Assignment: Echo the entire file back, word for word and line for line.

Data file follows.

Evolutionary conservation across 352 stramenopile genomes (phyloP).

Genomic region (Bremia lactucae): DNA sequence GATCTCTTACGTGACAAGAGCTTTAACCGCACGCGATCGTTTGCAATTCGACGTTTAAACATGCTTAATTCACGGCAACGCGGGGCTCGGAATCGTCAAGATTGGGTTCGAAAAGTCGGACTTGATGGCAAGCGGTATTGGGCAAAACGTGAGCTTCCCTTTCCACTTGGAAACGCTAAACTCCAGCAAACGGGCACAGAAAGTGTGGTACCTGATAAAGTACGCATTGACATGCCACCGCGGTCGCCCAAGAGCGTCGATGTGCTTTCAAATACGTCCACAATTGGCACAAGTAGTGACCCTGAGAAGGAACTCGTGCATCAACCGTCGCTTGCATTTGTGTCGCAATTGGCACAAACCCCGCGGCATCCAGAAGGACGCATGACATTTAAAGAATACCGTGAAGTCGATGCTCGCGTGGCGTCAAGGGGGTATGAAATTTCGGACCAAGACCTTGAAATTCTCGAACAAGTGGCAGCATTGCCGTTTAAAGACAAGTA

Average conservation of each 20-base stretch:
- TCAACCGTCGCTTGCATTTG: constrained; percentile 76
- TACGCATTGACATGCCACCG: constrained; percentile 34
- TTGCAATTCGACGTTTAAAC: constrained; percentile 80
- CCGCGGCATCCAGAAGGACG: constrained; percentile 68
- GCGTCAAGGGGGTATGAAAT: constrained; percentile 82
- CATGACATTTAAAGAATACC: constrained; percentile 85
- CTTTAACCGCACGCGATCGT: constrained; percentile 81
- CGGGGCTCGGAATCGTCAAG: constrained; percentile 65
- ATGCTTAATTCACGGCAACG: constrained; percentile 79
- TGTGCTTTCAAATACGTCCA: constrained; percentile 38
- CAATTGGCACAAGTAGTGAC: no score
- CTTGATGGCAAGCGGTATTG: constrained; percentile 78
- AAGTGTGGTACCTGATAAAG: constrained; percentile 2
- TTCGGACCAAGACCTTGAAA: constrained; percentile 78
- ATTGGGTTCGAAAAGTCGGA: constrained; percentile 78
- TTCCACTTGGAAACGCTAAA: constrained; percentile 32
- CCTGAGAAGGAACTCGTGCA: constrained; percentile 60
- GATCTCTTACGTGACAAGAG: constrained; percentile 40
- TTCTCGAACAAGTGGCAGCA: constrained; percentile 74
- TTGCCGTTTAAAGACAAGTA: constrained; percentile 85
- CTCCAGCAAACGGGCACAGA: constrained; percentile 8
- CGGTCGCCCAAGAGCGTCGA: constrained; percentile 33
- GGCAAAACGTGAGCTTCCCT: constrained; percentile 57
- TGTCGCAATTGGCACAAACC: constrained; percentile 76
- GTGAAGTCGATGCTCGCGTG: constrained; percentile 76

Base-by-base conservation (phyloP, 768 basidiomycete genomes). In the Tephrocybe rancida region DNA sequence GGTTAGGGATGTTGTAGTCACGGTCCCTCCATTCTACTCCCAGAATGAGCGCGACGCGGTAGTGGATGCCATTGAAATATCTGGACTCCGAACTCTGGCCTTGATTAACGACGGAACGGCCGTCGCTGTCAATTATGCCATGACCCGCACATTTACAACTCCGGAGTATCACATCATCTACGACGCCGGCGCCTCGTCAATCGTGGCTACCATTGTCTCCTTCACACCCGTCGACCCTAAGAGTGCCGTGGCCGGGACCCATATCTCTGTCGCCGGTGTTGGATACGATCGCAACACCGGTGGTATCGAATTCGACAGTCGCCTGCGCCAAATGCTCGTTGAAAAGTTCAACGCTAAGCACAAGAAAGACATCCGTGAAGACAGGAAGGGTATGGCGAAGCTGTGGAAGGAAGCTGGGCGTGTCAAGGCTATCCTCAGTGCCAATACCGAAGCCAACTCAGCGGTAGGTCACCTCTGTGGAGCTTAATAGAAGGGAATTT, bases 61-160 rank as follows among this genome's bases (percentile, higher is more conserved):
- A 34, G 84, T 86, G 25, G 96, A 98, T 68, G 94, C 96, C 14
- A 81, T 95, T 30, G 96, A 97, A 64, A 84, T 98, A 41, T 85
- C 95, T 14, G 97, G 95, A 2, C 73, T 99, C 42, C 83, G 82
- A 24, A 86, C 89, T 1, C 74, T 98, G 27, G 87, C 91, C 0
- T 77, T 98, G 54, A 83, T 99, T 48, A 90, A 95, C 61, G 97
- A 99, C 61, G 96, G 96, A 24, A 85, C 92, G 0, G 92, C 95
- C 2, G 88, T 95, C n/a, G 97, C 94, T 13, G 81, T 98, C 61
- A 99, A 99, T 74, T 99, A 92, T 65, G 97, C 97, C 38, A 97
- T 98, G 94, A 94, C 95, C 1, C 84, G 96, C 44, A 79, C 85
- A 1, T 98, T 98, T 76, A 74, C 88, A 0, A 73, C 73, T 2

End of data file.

Evolutionary conservation across 352 stramenopile genomes (phyloP).

Genomic region (Bremia lactucae): DNA sequence GATCTCTTACGTGACAAGAGCTTTAACCGCACGCGATCGTTTGCAATTCGACGTTTAAACATGCTTAATTCACGGCAACGCGGGGCTCGGAATCGTCAAGATTGGGTTCGAAAAGTCGGACTTGATGGCAAGCGGTATTGGGCAAAACGTGAGCTTCCCTTTCCACTTGGAAACGCTAAACTCCAGCAAACGGGCACAGAAAGTGTGGTACCTGATAAAGTACGCATTGACATGCCACCGCGGTCGCCCAAGAGCGTCGATGTGCTTTCAAATACGTCCACAATTGGCACAAGTAGTGACCCTGAGAAGGAACTCGTGCATCAACCGTCGCTTGCATTTGTGTCGCAATTGGCACAAACCCCGCGGCATCCAGAAGGACGCATGACATTTAAAGAATACCGTGAAGTCGATGCTCGCGTGGCGTCAAGGGGGTATGAAATTTCGGACCAAGACCTTGAAATTCTCGAACAAGTGGCAGCATTGCCGTTTAAAGACAAGTA

Average conservation of each 20-base stretch:
- TCAACCGTCGCTTGCATTTG: constrained; percentile 76
- TACGCATTGACATGCCACCG: constrained; percentile 34
- TTGCAATTCGACGTTTAAAC: constrained; percentile 80
- CCGCGGCATCCAGAAGGACG: constrained; percentile 68
- GCGTCAAGGGGGTATGAAAT: constrained; percentile 82
- CATGACATTTAAAGAATACC: constrained; percentile 85
- CTTTAACCGCACGCGATCGT: constrained; percentile 81
- CGGGGCTCGGAATCGTCAAG: constrained; percentile 65
- ATGCTTAATTCACGGCAACG: constrained; percentile 79
- TGTGCTTTCAAATACGTCCA: constrained; percentile 38
- CAATTGGCACAAGTAGTGAC: no score
- CTTGATGGCAAGCGGTATTG: constrained; percentile 78
- AAGTGTGGTACCTGATAAAG: constrained; percentile 2
- TTCGGACCAAGACCTTGAAA: constrained; percentile 78
- ATTGGGTTCGAAAAGTCGGA: constrained; percentile 78
- TTCCACTTGGAAACGCTAAA: constrained; percentile 32
- CCTGAGAAGGAACTCGTGCA: constrained; percentile 60
- GATCTCTTACGTGACAAGAG: constrained; percentile 40
- TTCTCGAACAAGTGGCAGCA: constrained; percentile 74
- TTGCCGTTTAAAGACAAGTA: constrained; percentile 85
- CTCCAGCAAACGGGCACAGA: constrained; percentile 8
- CGGTCGCCCAAGAGCGTCGA: constrained; percentile 33
- GGCAAAACGTGAGCTTCCCT: constrained; percentile 57
- TGTCGCAATTGGCACAAACC: constrained; percentile 76
- GTGAAGTCGATGCTCGCGTG: constrained; percentile 76

Base-by-base conservation (phyloP, 768 basidiomycete genomes). In the Tephrocybe rancida region DNA sequence GGTTAGGGATGTTGTAGTCACGGTCCCTCCATTCTACTCCCAGAATGAGCGCGACGCGGTAGTGGATGCCATTGAAATATCTGGACTCCGAACTCTGGCCTTGATTAACGACGGAACGGCCGTCGCTGTCAATTATGCCATGACCCGCACATTTACAACTCCGGAGTATCACATCATCTACGACGCCGGCGCCTCGTCAATCGTGGCTACCATTGTCTCCTTCACACCCGTCGACCCTAAGAGTGCCGTGGCCGGGACCCATATCTCTGTCGCCGGTGTTGGATACGATCGCAACACCGGTGGTATCGAATTCGACAGTCGCCTGCGCCAAATGCTCGTTGAAAAGTTCAACGCTAAGCACAAGAAAGACATCCGTGAAGACAGGAAGGGTATGGCGAAGCTGTGGAAGGAAGCTGGGCGTGTCAAGGCTATCCTCAGTGCCAATACCGAAGCCAACTCAGCGGTAGGTCACCTCTGTGGAGCTTAATAGAAGGGAATTT, bases 61-160 rank as follows among this genome's bases (percentile, higher is more conserved):
- A 34, G 84, T 86, G 25, G 96, A 98, T 68, G 94, C 96, C 14
- A 81, T 95, T 30, G 96, A 97, A 64, A 84, T 98, A 41, T 85
- C 95, T 14, G 97, G 95, A 2, C 73, T 99, C 42, C 83, G 82
- A 24, A 86, C 89, T 1, C 74, T 98, G 27, G 87, C 91, C 0
- T 77, T 98, G 54, A 83, T 99, T 48, A 90, A 95, C 61, G 97
- A 99, C 61, G 96, G 96, A 24, A 85, C 92, G 0, G 92, C 95
- C 2, G 88, T 95, C n/a, G 97, C 94, T 13, G 81, T 98, C 61
- A 99, A 99, T 74, T 99, A 92, T 65, G 97, C 97, C 38, A 97
- T 98, G 94, A 94, C 95, C 1, C 84, G 96, C 44, A 79, C 85
- A 1, T 98, T 98, T 76, A 74, C 88, A 0, A 73, C 73, T 2